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amakachao asked:

My kitchen smells like puke because it has been weeks since my roommate has done something with her dirty dishes. How do I ask her to clean up without staring yet another argument?

thatbadadvice:

Readers won’t stop sending the Bad Advisor their real-ass questions to answer, so the Bad Advisor is periodically going to try her hand at answering them.

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Congratulations, there is no good way to tell people to clean up the shit they don’t want to clean up without pissing them off some, because people be taking all kinds of exception when other people be pointing out the shit they’re doing that falls into a category other than “exactly what I want to be doing when and how I want to be doing it.”

Unfortunately, cohabitation.

Here’s what you do do: you make a fucking chore chart like you’re all a bunch of children, because even adult roommates who live together are a bunch of children, because humanity. You put your name on it and her name on it and you list the shit you both need to do in a timely fashion every week (or whenever) and then you buy some fucking gold stars and give yourselves some gold stars when you do your shit on time. That way nobody can argue about not having done their shit/having to do too much shit.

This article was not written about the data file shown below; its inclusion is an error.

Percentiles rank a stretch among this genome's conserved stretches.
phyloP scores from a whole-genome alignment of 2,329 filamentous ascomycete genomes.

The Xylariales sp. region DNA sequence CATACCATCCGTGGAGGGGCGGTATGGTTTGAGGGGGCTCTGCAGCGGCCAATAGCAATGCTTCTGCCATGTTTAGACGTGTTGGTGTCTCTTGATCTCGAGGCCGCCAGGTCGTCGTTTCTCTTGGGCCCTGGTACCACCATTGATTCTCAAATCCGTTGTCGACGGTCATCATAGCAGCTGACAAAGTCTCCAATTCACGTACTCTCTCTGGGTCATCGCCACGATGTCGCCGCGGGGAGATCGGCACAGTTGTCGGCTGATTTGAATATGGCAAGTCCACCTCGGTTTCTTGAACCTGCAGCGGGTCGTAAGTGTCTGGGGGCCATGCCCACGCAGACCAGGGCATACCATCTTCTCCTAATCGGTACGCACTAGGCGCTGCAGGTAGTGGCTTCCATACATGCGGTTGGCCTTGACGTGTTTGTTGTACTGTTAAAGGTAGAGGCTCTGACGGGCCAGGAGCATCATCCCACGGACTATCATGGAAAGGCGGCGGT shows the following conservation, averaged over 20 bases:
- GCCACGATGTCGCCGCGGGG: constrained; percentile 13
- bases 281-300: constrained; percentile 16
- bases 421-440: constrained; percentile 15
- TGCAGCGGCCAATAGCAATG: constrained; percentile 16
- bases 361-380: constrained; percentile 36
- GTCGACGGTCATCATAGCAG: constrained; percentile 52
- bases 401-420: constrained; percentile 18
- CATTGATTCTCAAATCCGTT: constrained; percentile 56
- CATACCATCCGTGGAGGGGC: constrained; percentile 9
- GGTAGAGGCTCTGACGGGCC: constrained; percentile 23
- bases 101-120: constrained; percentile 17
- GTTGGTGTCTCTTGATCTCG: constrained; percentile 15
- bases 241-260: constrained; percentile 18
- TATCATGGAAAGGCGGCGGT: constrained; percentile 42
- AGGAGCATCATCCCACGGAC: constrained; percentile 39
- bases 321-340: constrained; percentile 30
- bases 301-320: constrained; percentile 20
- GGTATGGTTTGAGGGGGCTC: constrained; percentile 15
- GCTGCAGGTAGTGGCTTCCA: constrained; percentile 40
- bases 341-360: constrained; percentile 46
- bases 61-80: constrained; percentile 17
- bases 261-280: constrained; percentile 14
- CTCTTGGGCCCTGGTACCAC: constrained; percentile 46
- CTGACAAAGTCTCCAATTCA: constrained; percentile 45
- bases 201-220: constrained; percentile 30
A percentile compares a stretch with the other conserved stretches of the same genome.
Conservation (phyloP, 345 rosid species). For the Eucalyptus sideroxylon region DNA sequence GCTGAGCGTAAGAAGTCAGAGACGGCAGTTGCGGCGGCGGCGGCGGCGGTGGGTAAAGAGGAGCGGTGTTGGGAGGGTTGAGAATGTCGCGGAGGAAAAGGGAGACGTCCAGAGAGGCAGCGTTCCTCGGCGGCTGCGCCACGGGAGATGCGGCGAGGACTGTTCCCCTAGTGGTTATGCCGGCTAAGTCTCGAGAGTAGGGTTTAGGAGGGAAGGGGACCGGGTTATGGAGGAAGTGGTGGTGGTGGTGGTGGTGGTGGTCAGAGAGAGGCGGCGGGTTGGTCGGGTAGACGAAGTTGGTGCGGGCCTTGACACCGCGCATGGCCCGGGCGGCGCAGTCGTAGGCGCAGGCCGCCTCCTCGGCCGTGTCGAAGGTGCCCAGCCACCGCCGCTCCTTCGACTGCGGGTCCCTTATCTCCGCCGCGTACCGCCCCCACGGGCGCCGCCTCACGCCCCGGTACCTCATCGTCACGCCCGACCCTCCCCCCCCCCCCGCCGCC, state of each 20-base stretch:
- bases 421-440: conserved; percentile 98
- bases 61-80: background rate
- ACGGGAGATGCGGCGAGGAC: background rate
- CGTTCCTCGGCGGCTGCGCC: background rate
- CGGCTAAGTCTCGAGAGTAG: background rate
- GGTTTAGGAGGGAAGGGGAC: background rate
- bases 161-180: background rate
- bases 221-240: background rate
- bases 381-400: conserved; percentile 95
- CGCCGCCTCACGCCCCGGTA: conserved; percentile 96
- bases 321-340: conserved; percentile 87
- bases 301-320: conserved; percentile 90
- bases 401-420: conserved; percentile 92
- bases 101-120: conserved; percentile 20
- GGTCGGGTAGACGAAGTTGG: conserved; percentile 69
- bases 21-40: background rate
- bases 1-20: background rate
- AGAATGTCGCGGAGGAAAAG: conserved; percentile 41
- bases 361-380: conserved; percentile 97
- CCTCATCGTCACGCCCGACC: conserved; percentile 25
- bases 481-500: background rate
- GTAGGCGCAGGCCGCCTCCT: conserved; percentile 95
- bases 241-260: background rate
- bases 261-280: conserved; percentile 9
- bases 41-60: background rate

In the long term, you find a roommate with whom you have an “our” kitchen, rather than a “my” kitchen, who will treat communal spaces with roughly the same respect/attention you like to treat communal spaces. This will take you approximately your whole fucking life, good ass luck.

skunkbear:

It seems like the title of an onion article, but it’s actually very serious. A study published today in the Proceedings of the National Academy of Sciences found that hurricanes with feminine names killed significantly more people than hurricanes with masculine names.  The authors looked at several decades of hurricane deaths (excluding extreme outliers like Katrina and Audrey) and posed a question: 

Do people judge hurricane risks in the context of gender-based expectations?

 According to their study, the answer is a big yes.

Laboratory experiments indicate that this is because hurricane names lead to gender-based expectations about severity and this, in turn, guides respondents’ preparedness to take protective action.

In other words, because of some deep-seated perceptions of gender, people are less afraid of hurricanes with feminine names. And that means they are less likely to evacuate.

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